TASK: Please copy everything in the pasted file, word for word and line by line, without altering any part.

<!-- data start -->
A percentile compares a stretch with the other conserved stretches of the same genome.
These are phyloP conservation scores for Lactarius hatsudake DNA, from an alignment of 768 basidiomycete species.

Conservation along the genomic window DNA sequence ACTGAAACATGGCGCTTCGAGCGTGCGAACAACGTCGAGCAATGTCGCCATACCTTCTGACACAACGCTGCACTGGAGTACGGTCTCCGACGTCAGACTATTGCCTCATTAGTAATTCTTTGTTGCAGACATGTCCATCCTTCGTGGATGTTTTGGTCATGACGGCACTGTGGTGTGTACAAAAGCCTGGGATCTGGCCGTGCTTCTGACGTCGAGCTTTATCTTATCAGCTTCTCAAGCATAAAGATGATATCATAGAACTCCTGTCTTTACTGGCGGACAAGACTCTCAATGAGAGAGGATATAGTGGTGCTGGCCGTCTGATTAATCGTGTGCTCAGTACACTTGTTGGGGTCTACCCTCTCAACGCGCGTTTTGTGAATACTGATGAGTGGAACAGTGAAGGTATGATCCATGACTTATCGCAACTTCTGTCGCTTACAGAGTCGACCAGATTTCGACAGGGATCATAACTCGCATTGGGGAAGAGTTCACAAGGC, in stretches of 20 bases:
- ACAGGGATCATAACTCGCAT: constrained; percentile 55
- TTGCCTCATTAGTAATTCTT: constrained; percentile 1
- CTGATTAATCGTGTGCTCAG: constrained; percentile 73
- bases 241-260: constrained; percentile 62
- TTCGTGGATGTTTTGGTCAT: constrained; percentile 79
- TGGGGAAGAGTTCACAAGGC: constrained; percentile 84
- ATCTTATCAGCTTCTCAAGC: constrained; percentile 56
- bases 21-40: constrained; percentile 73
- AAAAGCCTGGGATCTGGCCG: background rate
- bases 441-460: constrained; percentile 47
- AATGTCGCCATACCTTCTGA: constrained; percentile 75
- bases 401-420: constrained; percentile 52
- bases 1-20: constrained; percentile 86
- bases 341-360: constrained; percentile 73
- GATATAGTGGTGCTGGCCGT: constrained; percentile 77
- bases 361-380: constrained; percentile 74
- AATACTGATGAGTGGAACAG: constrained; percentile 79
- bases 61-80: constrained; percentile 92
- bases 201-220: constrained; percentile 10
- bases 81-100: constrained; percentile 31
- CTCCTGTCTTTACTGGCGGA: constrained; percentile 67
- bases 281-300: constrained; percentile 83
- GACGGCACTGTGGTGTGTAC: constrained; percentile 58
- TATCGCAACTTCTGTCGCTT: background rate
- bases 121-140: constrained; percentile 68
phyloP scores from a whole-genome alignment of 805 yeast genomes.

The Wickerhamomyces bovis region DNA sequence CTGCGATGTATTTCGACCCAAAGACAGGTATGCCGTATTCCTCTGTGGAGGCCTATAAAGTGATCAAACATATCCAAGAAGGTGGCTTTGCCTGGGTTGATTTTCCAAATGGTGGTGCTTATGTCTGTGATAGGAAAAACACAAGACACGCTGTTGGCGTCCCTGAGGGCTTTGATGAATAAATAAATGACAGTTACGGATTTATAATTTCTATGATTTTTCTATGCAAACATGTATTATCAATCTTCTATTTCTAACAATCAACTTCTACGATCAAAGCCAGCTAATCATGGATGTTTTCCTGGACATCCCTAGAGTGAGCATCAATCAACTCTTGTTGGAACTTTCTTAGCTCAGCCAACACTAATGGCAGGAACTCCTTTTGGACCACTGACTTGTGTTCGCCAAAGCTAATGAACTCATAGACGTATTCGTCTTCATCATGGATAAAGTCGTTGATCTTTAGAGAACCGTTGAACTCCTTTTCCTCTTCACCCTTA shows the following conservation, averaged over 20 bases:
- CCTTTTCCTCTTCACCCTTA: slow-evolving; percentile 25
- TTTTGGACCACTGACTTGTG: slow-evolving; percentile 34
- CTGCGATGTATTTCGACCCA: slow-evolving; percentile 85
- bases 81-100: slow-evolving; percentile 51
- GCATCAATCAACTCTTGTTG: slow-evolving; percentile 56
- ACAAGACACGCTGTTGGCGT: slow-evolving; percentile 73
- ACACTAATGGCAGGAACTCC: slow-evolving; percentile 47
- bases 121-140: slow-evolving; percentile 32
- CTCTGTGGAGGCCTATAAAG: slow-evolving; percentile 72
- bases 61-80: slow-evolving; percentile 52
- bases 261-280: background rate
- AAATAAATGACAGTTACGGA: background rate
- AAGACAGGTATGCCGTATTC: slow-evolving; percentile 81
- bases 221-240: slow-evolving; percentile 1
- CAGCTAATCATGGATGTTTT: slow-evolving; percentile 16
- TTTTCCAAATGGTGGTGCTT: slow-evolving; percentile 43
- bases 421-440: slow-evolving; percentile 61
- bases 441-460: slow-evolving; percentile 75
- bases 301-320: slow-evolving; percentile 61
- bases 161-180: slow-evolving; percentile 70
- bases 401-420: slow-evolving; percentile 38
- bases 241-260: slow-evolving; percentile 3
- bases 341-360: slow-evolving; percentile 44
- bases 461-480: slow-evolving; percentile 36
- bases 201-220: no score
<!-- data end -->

A percentile compares a stretch with the other conserved stretches of the same genome.
These are phyloP conservation scores for Lactarius hatsudake DNA, from an alignment of 768 basidiomycete species.

Conservation along the genomic window DNA sequence ACTGAAACATGGCGCTTCGAGCGTGCGAACAACGTCGAGCAATGTCGCCATACCTTCTGACACAACGCTGCACTGGAGTACGGTCTCCGACGTCAGACTATTGCCTCATTAGTAATTCTTTGTTGCAGACATGTCCATCCTTCGTGGATGTTTTGGTCATGACGGCACTGTGGTGTGTACAAAAGCCTGGGATCTGGCCGTGCTTCTGACGTCGAGCTTTATCTTATCAGCTTCTCAAGCATAAAGATGATATCATAGAACTCCTGTCTTTACTGGCGGACAAGACTCTCAATGAGAGAGGATATAGTGGTGCTGGCCGTCTGATTAATCGTGTGCTCAGTACACTTGTTGGGGTCTACCCTCTCAACGCGCGTTTTGTGAATACTGATGAGTGGAACAGTGAAGGTATGATCCATGACTTATCGCAACTTCTGTCGCTTACAGAGTCGACCAGATTTCGACAGGGATCATAACTCGCATTGGGGAAGAGTTCACAAGGC, in stretches of 20 bases:
- ACAGGGATCATAACTCGCAT: constrained; percentile 55
- TTGCCTCATTAGTAATTCTT: constrained; percentile 1
- CTGATTAATCGTGTGCTCAG: constrained; percentile 73
- bases 241-260: constrained; percentile 62
- TTCGTGGATGTTTTGGTCAT: constrained; percentile 79
- TGGGGAAGAGTTCACAAGGC: constrained; percentile 84
- ATCTTATCAGCTTCTCAAGC: constrained; percentile 56
- bases 21-40: constrained; percentile 73
- AAAAGCCTGGGATCTGGCCG: background rate
- bases 441-460: constrained; percentile 47
- AATGTCGCCATACCTTCTGA: constrained; percentile 75
- bases 401-420: constrained; percentile 52
- bases 1-20: constrained; percentile 86
- bases 341-360: constrained; percentile 73
- GATATAGTGGTGCTGGCCGT: constrained; percentile 77
- bases 361-380: constrained; percentile 74
- AATACTGATGAGTGGAACAG: constrained; percentile 79
- bases 61-80: constrained; percentile 92
- bases 201-220: constrained; percentile 10
- bases 81-100: constrained; percentile 31
- CTCCTGTCTTTACTGGCGGA: constrained; percentile 67
- bases 281-300: constrained; percentile 83
- GACGGCACTGTGGTGTGTAC: constrained; percentile 58
- TATCGCAACTTCTGTCGCTT: background rate
- bases 121-140: constrained; percentile 68
phyloP scores from a whole-genome alignment of 805 yeast genomes.

The Wickerhamomyces bovis region DNA sequence CTGCGATGTATTTCGACCCAAAGACAGGTATGCCGTATTCCTCTGTGGAGGCCTATAAAGTGATCAAACATATCCAAGAAGGTGGCTTTGCCTGGGTTGATTTTCCAAATGGTGGTGCTTATGTCTGTGATAGGAAAAACACAAGACACGCTGTTGGCGTCCCTGAGGGCTTTGATGAATAAATAAATGACAGTTACGGATTTATAATTTCTATGATTTTTCTATGCAAACATGTATTATCAATCTTCTATTTCTAACAATCAACTTCTACGATCAAAGCCAGCTAATCATGGATGTTTTCCTGGACATCCCTAGAGTGAGCATCAATCAACTCTTGTTGGAACTTTCTTAGCTCAGCCAACACTAATGGCAGGAACTCCTTTTGGACCACTGACTTGTGTTCGCCAAAGCTAATGAACTCATAGACGTATTCGTCTTCATCATGGATAAAGTCGTTGATCTTTAGAGAACCGTTGAACTCCTTTTCCTCTTCACCCTTA shows the following conservation, averaged over 20 bases:
- CCTTTTCCTCTTCACCCTTA: slow-evolving; percentile 25
- TTTTGGACCACTGACTTGTG: slow-evolving; percentile 34
- CTGCGATGTATTTCGACCCA: slow-evolving; percentile 85
- bases 81-100: slow-evolving; percentile 51
- GCATCAATCAACTCTTGTTG: slow-evolving; percentile 56
- ACAAGACACGCTGTTGGCGT: slow-evolving; percentile 73
- ACACTAATGGCAGGAACTCC: slow-evolving; percentile 47
- bases 121-140: slow-evolving; percentile 32
- CTCTGTGGAGGCCTATAAAG: slow-evolving; percentile 72
- bases 61-80: slow-evolving; percentile 52
- bases 261-280: background rate
- AAATAAATGACAGTTACGGA: background rate
- AAGACAGGTATGCCGTATTC: slow-evolving; percentile 81
- bases 221-240: slow-evolving; percentile 1
- CAGCTAATCATGGATGTTTT: slow-evolving; percentile 16
- TTTTCCAAATGGTGGTGCTT: slow-evolving; percentile 43
- bases 421-440: slow-evolving; percentile 61
- bases 441-460: slow-evolving; percentile 75
- bases 301-320: slow-evolving; percentile 61
- bases 161-180: slow-evolving; percentile 70
- bases 401-420: slow-evolving; percentile 38
- bases 241-260: slow-evolving; percentile 3
- bases 341-360: slow-evolving; percentile 44
- bases 461-480: slow-evolving; percentile 36
- bases 201-220: no score